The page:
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Nutrition for Endurance Versus HIIT Events

Where nutrition is concerned, there are lots of factors to consider when you’re getting ready for a sporting event or competition. Being well prepared is crucial for performance and overall health, so we spoke to Kira Sutherland about her top tips.

The type of fuel you need depends on the sport you’re participating in including whether it’s endurance or high intensity. Plus, take into account the duration of the competition whether it’s a single event or multiple events and the length of time between races.

Endurance events explained
Endurance events are just that - a long, continuous activity that can last from two hours to 24 or more. Because of the constant state of motion, much of the event will be done below your anaerobic threshold (although small periods spent above it). When functioning below threshold, the body is predominantly working aerobically and can burn carbohydrates, fats and a small amount of protein as fuel. During anaerobic periods, the body relies on carbohydrates and glycogen stores. Here’s a simple list of nutritional factors to consider depending on the event you’re participating in.

Fuelling endurance events
Fuelling depends on the length of the event. Here’s my tips based on event duration:

  • One hour or less: you only need water or a few sips of a sports drink if desired.
  • Two to three hours: consumption of carbohydrate at approximately 20-30 grams per hour should be sufficient.
  • More than four hours: consistent fuelling strategy; between 60-90 grams carbohydrate per hour is recommended.

Tip

  • Practice the timing of fuel intake during training.
  • You will need adequate fluid when you consume carbohydrate for fast absorption of both fluid and fuel.
  • You may choose to consume a small amount of protein as well as carbohydrate during longer events. Ratios of 4:1 carbs to protein are a good choice when you’re consuming large amounts of carbohydrate.

HIIT events explained
High Intensity Interval Training is exactly how it sounds. Short bursts (interval) of high intensity activity with periods of rest in between. The goal on competition day is to arrive with sufficient glycogen stores from breakfast as well as those built-up before competition.

Fuelling HIIT events:

  • Before event day: practice the kinds of foods you’ll be using to fuel your body - these must be palatable plus fast and easy to digest because nerves and stress may be high.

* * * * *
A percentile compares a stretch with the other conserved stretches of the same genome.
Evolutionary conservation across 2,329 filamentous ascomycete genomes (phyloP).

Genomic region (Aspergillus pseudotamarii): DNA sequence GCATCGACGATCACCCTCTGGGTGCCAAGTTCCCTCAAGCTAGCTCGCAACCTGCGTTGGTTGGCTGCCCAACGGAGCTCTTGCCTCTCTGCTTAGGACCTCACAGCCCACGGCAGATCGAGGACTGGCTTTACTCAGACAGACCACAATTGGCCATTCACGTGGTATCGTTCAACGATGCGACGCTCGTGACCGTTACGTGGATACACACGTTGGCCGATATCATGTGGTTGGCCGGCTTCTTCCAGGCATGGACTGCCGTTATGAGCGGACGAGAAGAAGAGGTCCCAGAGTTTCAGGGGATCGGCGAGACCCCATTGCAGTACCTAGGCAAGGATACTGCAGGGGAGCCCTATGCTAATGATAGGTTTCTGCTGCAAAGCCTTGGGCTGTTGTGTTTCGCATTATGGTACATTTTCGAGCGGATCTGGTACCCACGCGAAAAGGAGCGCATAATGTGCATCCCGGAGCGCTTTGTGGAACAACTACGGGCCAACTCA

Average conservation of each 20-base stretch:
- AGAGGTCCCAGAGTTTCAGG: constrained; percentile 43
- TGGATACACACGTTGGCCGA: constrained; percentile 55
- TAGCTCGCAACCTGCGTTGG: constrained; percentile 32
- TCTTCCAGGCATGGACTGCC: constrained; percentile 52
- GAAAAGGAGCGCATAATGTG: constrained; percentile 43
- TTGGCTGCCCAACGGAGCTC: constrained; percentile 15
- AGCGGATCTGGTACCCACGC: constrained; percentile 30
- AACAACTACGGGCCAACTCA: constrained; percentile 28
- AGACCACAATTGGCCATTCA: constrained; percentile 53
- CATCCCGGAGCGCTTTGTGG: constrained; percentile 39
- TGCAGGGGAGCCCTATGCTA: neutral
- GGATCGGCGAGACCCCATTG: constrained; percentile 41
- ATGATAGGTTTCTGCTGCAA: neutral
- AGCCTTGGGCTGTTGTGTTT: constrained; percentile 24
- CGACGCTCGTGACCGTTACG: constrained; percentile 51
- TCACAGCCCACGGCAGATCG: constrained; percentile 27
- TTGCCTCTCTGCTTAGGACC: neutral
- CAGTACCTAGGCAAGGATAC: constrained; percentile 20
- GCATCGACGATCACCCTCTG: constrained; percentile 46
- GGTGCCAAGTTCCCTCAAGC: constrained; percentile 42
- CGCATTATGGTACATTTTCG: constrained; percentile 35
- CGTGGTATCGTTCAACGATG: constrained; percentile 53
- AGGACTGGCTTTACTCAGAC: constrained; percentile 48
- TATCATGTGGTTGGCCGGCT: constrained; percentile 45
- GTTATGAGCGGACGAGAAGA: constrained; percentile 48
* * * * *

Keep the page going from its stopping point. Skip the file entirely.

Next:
• On event day: small meals to keep glycogen levels topped up as well as stabilising blood glucose levels.
  • 30 minutes prior to event: small amounts of fast-digesting carbohydrate (20-30 grams) to provide fuel during the competition.

Base in between events a ratio of 4:1 carbs to protein is a good starting point to base snacks on for digestive comfort and sustained energy.

Tip:

  • Protein/carb drinks can be a great way to fuel your body without stressing the digestive system.
  • If you have more than one to two hours between events, think about eating a small meal. If you only have 30 minutes between events, focus your needs on carbohydrates that absorb fast such as a sports drink or high GI foods.
  • Many HIIT events don’t rapidly deplete glycogen stores as they are only one to two minutes long per event. Here, the goal is to keep glycogen synthesis active during the day but not to overeat and potentially cause gastrointestinal stress.

Ultimately, it doesn’t matter if your event is endurance or high intensity; the key is to have pre-planned and trialled your nutrition on a race/training simulation. This way, you’ll know that your digestive system will be able to handle what you’re planning to use. If you don’t want to depend on what's available at the race venue bring your own food and drinks with you. Otherwise, you may be left with choices that don’t suit your body or digestion!